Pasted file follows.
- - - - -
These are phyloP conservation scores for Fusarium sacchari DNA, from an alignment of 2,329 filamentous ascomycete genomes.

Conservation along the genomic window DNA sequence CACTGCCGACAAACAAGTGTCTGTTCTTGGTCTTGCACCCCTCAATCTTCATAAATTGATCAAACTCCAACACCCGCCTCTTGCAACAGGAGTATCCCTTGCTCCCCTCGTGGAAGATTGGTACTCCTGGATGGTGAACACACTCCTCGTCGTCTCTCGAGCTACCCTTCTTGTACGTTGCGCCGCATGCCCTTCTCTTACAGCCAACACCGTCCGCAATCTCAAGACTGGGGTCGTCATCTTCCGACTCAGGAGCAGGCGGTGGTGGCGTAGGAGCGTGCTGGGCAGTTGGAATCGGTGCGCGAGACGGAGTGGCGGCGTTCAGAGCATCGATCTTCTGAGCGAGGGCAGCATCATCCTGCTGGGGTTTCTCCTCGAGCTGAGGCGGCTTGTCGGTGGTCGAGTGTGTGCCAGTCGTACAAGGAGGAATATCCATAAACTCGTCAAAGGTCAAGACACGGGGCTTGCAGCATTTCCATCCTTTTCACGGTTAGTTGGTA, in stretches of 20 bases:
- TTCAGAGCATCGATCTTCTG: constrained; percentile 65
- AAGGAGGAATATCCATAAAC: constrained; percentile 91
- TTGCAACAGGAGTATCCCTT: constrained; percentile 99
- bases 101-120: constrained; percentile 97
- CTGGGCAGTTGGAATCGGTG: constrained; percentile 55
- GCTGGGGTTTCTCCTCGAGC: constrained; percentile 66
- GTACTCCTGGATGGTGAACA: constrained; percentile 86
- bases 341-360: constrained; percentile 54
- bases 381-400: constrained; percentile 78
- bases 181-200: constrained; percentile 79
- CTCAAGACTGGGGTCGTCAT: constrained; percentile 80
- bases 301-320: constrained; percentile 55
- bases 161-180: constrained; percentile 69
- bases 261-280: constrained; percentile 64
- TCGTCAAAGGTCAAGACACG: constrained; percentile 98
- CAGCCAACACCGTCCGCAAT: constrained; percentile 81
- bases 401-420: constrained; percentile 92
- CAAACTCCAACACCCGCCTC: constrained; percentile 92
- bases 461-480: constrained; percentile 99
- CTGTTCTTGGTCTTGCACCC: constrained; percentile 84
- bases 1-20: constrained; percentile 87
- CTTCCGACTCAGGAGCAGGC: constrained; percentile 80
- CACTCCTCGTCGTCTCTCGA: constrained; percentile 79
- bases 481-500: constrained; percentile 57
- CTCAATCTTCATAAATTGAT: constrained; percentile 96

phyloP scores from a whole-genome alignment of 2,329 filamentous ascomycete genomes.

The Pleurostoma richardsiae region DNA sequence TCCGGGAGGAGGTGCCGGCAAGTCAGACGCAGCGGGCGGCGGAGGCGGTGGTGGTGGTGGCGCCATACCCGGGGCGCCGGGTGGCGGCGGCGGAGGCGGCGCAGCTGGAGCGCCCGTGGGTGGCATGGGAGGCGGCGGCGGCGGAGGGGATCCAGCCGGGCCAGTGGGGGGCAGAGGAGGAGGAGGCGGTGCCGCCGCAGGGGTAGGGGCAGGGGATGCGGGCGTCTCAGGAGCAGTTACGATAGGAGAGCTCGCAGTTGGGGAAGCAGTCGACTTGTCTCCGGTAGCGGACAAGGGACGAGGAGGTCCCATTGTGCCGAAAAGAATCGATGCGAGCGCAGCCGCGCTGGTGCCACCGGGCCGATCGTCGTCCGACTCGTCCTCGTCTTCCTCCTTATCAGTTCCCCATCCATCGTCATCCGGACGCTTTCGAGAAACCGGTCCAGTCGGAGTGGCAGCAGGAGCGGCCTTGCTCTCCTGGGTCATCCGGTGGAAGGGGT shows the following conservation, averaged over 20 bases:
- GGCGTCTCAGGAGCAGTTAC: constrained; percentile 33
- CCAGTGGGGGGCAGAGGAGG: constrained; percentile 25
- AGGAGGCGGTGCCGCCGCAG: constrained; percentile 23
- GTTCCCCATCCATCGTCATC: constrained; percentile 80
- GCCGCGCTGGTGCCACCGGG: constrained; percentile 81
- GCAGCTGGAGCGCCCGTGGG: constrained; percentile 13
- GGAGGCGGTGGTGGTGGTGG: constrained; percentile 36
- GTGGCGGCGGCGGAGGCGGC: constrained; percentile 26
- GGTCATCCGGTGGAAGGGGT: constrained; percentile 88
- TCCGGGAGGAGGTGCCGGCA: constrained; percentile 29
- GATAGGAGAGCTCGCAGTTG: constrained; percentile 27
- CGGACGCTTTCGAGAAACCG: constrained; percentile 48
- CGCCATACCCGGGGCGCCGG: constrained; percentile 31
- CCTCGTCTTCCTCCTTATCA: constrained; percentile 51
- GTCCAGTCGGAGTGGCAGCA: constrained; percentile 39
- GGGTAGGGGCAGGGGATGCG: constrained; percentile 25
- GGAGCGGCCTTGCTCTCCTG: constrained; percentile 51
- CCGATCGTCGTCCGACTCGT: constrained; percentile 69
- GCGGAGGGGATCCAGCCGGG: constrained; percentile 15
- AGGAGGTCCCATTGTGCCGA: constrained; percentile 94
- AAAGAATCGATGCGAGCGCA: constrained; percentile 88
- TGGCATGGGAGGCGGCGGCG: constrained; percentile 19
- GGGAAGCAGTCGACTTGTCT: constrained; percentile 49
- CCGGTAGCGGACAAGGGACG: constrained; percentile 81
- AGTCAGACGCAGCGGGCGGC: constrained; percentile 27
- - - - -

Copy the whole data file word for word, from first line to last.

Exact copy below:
These are phyloP conservation scores for Fusarium sacchari DNA, from an alignment of 2,329 filamentous ascomycete genomes.

Conservation along the genomic window DNA sequence CACTGCCGACAAACAAGTGTCTGTTCTTGGTCTTGCACCCCTCAATCTTCATAAATTGATCAAACTCCAACACCCGCCTCTTGCAACAGGAGTATCCCTTGCTCCCCTCGTGGAAGATTGGTACTCCTGGATGGTGAACACACTCCTCGTCGTCTCTCGAGCTACCCTTCTTGTACGTTGCGCCGCATGCCCTTCTCTTACAGCCAACACCGTCCGCAATCTCAAGACTGGGGTCGTCATCTTCCGACTCAGGAGCAGGCGGTGGTGGCGTAGGAGCGTGCTGGGCAGTTGGAATCGGTGCGCGAGACGGAGTGGCGGCGTTCAGAGCATCGATCTTCTGAGCGAGGGCAGCATCATCCTGCTGGGGTTTCTCCTCGAGCTGAGGCGGCTTGTCGGTGGTCGAGTGTGTGCCAGTCGTACAAGGAGGAATATCCATAAACTCGTCAAAGGTCAAGACACGGGGCTTGCAGCATTTCCATCCTTTTCACGGTTAGTTGGTA, in stretches of 20 bases:
- TTCAGAGCATCGATCTTCTG: constrained; percentile 65
- AAGGAGGAATATCCATAAAC: constrained; percentile 91
- TTGCAACAGGAGTATCCCTT: constrained; percentile 99
- bases 101-120: constrained; percentile 97
- CTGGGCAGTTGGAATCGGTG: constrained; percentile 55
- GCTGGGGTTTCTCCTCGAGC: constrained; percentile 66
- GTACTCCTGGATGGTGAACA: constrained; percentile 86
- bases 341-360: constrained; percentile 54
- bases 381-400: constrained; percentile 78
- bases 181-200: constrained; percentile 79
- CTCAAGACTGGGGTCGTCAT: constrained; percentile 80
- bases 301-320: constrained; percentile 55
- bases 161-180: constrained; percentile 69
- bases 261-280: constrained; percentile 64
- TCGTCAAAGGTCAAGACACG: constrained; percentile 98
- CAGCCAACACCGTCCGCAAT: constrained; percentile 81
- bases 401-420: constrained; percentile 92
- CAAACTCCAACACCCGCCTC: constrained; percentile 92
- bases 461-480: constrained; percentile 99
- CTGTTCTTGGTCTTGCACCC: constrained; percentile 84
- bases 1-20: constrained; percentile 87
- CTTCCGACTCAGGAGCAGGC: constrained; percentile 80
- CACTCCTCGTCGTCTCTCGA: constrained; percentile 79
- bases 481-500: constrained; percentile 57
- CTCAATCTTCATAAATTGAT: constrained; percentile 96

phyloP scores from a whole-genome alignment of 2,329 filamentous ascomycete genomes.

The Pleurostoma richardsiae region DNA sequence TCCGGGAGGAGGTGCCGGCAAGTCAGACGCAGCGGGCGGCGGAGGCGGTGGTGGTGGTGGCGCCATACCCGGGGCGCCGGGTGGCGGCGGCGGAGGCGGCGCAGCTGGAGCGCCCGTGGGTGGCATGGGAGGCGGCGGCGGCGGAGGGGATCCAGCCGGGCCAGTGGGGGGCAGAGGAGGAGGAGGCGGTGCCGCCGCAGGGGTAGGGGCAGGGGATGCGGGCGTCTCAGGAGCAGTTACGATAGGAGAGCTCGCAGTTGGGGAAGCAGTCGACTTGTCTCCGGTAGCGGACAAGGGACGAGGAGGTCCCATTGTGCCGAAAAGAATCGATGCGAGCGCAGCCGCGCTGGTGCCACCGGGCCGATCGTCGTCCGACTCGTCCTCGTCTTCCTCCTTATCAGTTCCCCATCCATCGTCATCCGGACGCTTTCGAGAAACCGGTCCAGTCGGAGTGGCAGCAGGAGCGGCCTTGCTCTCCTGGGTCATCCGGTGGAAGGGGT shows the following conservation, averaged over 20 bases:
- GGCGTCTCAGGAGCAGTTAC: constrained; percentile 33
- CCAGTGGGGGGCAGAGGAGG: constrained; percentile 25
- AGGAGGCGGTGCCGCCGCAG: constrained; percentile 23
- GTTCCCCATCCATCGTCATC: constrained; percentile 80
- GCCGCGCTGGTGCCACCGGG: constrained; percentile 81
- GCAGCTGGAGCGCCCGTGGG: constrained; percentile 13
- GGAGGCGGTGGTGGTGGTGG: constrained; percentile 36
- GTGGCGGCGGCGGAGGCGGC: constrained; percentile 26
- GGTCATCCGGTGGAAGGGGT: constrained; percentile 88
- TCCGGGAGGAGGTGCCGGCA: constrained; percentile 29
- GATAGGAGAGCTCGCAGTTG: constrained; percentile 27
- CGGACGCTTTCGAGAAACCG: constrained; percentile 48
- CGCCATACCCGGGGCGCCGG: constrained; percentile 31
- CCTCGTCTTCCTCCTTATCA: constrained; percentile 51
- GTCCAGTCGGAGTGGCAGCA: constrained; percentile 39
- GGGTAGGGGCAGGGGATGCG: constrained; percentile 25
- GGAGCGGCCTTGCTCTCCTG: constrained; percentile 51
- CCGATCGTCGTCCGACTCGT: constrained; percentile 69
- GCGGAGGGGATCCAGCCGGG: constrained; percentile 15
- AGGAGGTCCCATTGTGCCGA: constrained; percentile 94
- AAAGAATCGATGCGAGCGCA: constrained; percentile 88
- TGGCATGGGAGGCGGCGGCG: constrained; percentile 19
- GGGAAGCAGTCGACTTGTCT: constrained; percentile 49
- CCGGTAGCGGACAAGGGACG: constrained; percentile 81
- AGTCAGACGCAGCGGGCGGC: constrained; percentile 27